Access-list

Answered Question
Jun 16th, 2008
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Hello,

Very basic question..which is throwing me off.


We never use this in Production environment. But when we have an access-list like following


access-list 1 permit 0.0.0.0 255.255.255.255


This means..we are allowing any host ( 0.0.0.0) and what is confusing me is 255.255.255.255.. ( Does this mean any subnet).


Usuallay in access-list we use inverse mask. so if it's /24 our statement would be something like this


access-list 1 permit 0.0.0.0 0.0.0.255 and this would translate to any host ( 0.0.0.0) with a subnet of /24.


But 0.0.0.0 255.255.255.255.. correct me if my understanding is correct. this would translate to any host with any subnet mask.


Thanks

Correct Answer by hennigan about 9 years 1 week ago

The "inverse mask" used in access lists treats a "1" bit as "don't care". When you specify 255.255.255.255 you set all bits as "don't care" so any host is permitted. In fact, you could substitute any address at all for the 0.0.0.0 in your example, as all of the bits in the address will be ignored by the all-1s mask.


You could also specify


access-list 1 permit any


which is easier for humans to understand.


You can see how it works in the example of the /24 you listed. The first three octets of the mask are zeros so the first three octets must match the address specified. All of the bits in the last octet are 1 so whatever is in the last octet is "don't care" or ignored. The list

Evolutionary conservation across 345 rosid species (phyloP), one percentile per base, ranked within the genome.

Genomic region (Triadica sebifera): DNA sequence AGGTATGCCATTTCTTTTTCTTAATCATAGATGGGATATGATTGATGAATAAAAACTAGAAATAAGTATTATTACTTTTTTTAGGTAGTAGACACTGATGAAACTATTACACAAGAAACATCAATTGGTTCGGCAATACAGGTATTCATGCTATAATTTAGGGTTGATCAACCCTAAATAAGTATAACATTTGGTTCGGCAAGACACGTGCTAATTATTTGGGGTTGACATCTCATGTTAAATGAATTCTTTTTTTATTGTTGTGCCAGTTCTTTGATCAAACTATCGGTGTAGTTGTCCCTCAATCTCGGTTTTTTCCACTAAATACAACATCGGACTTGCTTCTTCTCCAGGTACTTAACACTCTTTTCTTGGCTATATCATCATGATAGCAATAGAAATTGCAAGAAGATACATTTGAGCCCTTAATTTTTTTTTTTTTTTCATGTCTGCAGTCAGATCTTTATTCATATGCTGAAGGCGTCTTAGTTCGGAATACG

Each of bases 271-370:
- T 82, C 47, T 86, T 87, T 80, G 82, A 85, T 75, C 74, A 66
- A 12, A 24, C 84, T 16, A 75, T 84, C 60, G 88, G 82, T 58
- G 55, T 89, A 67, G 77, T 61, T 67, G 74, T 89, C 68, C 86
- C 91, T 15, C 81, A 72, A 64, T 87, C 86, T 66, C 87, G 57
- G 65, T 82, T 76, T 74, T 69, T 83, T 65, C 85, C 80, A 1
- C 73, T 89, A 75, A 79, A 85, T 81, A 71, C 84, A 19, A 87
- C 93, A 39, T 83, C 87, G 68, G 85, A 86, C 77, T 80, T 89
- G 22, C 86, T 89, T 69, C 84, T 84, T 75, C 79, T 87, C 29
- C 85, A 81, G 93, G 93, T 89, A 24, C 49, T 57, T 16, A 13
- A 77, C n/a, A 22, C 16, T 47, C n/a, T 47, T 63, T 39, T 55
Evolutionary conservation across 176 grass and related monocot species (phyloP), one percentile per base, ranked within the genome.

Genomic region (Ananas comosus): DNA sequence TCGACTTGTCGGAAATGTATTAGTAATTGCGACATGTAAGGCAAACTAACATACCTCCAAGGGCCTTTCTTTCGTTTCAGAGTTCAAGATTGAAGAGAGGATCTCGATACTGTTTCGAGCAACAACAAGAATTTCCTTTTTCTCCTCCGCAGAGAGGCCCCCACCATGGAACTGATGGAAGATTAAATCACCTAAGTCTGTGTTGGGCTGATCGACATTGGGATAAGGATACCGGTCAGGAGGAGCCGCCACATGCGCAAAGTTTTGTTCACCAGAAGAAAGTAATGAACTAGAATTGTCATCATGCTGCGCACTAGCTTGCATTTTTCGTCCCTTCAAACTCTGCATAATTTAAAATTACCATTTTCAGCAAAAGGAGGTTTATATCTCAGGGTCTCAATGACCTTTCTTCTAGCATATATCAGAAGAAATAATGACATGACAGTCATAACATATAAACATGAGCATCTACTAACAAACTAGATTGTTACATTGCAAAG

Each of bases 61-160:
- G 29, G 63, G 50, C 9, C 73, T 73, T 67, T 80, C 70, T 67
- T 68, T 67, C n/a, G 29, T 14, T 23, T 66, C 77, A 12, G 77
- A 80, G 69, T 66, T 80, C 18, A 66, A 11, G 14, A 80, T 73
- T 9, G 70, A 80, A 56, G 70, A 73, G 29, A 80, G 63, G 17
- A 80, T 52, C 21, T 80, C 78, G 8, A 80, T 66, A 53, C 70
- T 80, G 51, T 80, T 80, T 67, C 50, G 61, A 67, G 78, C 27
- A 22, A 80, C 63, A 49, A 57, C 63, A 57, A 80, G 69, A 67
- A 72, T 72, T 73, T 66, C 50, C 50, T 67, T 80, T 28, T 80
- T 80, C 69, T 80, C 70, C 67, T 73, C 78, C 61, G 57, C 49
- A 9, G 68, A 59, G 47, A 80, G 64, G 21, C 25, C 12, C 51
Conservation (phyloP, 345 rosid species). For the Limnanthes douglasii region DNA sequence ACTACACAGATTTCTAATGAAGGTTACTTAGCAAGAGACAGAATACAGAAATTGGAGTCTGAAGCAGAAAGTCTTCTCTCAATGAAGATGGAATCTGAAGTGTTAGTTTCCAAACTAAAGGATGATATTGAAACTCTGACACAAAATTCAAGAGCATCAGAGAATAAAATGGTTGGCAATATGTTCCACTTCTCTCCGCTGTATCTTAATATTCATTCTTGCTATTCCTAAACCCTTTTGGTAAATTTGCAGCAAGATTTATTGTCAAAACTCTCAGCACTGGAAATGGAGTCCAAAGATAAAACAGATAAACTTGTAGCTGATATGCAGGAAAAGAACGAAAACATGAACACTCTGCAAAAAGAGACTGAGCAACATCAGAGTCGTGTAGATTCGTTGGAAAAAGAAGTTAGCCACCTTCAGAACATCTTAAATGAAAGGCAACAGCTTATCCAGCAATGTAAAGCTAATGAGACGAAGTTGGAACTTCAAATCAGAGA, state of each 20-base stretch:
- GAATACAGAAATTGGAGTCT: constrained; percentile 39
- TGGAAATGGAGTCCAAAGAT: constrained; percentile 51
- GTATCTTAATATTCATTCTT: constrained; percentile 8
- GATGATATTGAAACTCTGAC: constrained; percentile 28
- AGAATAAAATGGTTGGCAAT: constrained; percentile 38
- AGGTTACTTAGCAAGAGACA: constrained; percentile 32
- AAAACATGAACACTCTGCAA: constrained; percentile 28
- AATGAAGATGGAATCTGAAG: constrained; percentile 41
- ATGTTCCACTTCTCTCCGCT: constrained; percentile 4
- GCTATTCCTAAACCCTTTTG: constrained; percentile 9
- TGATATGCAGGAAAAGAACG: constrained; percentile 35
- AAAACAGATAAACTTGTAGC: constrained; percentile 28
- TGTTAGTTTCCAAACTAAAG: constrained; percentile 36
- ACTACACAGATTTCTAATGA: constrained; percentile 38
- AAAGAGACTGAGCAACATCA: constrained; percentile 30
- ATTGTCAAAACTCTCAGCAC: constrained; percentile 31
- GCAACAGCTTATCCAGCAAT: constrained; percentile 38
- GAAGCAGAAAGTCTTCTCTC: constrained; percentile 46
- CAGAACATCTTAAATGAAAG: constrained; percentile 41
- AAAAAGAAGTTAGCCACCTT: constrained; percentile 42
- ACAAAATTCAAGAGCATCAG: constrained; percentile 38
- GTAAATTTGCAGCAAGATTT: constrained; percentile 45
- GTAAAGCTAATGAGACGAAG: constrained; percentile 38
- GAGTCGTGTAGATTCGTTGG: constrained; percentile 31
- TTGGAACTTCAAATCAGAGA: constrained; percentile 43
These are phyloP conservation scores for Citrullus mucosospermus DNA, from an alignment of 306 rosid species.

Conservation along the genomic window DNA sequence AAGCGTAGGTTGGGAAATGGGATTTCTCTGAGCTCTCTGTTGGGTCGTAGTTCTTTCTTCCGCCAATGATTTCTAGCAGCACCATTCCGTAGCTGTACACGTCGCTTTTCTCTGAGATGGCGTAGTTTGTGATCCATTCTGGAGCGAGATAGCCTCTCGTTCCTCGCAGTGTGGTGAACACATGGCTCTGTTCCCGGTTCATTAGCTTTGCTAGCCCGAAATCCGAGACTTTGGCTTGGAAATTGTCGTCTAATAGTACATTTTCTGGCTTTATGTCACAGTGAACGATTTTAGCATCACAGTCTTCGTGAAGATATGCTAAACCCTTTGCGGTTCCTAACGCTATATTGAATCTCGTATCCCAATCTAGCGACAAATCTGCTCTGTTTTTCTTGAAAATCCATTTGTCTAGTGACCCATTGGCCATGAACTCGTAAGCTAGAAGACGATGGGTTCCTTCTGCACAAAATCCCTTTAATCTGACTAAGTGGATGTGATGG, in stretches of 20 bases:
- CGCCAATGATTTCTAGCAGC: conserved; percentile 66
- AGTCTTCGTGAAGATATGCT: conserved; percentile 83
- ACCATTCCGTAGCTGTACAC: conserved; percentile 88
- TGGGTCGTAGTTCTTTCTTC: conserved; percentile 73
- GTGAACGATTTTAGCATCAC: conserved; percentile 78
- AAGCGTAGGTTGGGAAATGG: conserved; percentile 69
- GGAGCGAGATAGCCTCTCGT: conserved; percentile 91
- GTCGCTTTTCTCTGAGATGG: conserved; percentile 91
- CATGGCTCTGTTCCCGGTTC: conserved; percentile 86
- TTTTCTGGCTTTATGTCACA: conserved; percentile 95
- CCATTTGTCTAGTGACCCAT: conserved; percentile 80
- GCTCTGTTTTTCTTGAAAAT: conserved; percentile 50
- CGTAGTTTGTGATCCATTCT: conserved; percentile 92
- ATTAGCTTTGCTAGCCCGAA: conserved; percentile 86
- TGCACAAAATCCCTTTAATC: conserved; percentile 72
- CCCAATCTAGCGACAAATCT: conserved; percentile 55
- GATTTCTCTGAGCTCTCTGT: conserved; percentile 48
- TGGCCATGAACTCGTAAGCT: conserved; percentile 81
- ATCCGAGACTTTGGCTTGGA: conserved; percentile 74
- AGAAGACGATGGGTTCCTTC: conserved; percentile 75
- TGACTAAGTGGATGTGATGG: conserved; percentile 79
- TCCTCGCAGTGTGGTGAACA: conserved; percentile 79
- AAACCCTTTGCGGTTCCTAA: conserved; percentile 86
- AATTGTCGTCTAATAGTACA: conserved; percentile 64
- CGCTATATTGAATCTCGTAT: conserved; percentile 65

access-list 1 permit 1.2.3.0 0.0.0.255


will allow any host between 1.2.3.0 and 1.2.3.255. You could also write this as


access-list 1 permit 1.2.3.199 0.0.0.255


and have the same results as all bits in the last octet are "don't care", ignored.


Similarly, any address with a mask of 255.255.255.255 matches any.


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Correct Answer
hennigan Mon, 06/16/2008 - 08:57
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The "inverse mask" used in access lists treats a "1" bit as "don't care". When you specify 255.255.255.255 you set all bits as "don't care" so any host is permitted. In fact, you could substitute any address at all for the 0.0.0.0 in your example, as all of the bits in the address will be ignored by the all-1s mask.


You could also specify


access-list 1 permit any


which is easier for humans to understand.


You can see how it works in the example of the /24 you listed. The first three octets of the mask are zeros so the first three octets must match the address specified. All of the bits in the last octet are 1 so whatever is in the last octet is "don't care" or ignored. The list


access-list 1 permit 1.2.3.0 0.0.0.255


will allow any host between 1.2.3.0 and 1.2.3.255. You could also write this as


access-list 1 permit 1.2.3.199 0.0.0.255


and have the same results as all bits in the last octet are "don't care", ignored.


Similarly, any address with a mask of 255.255.255.255 matches any.


shassan655 Mon, 06/16/2008 - 09:05
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Hello,

Thanks...alot...


Now it's clear


access-list 1 permit 0.0.0.0 255.255.255.255


= access-list 1 permit any...



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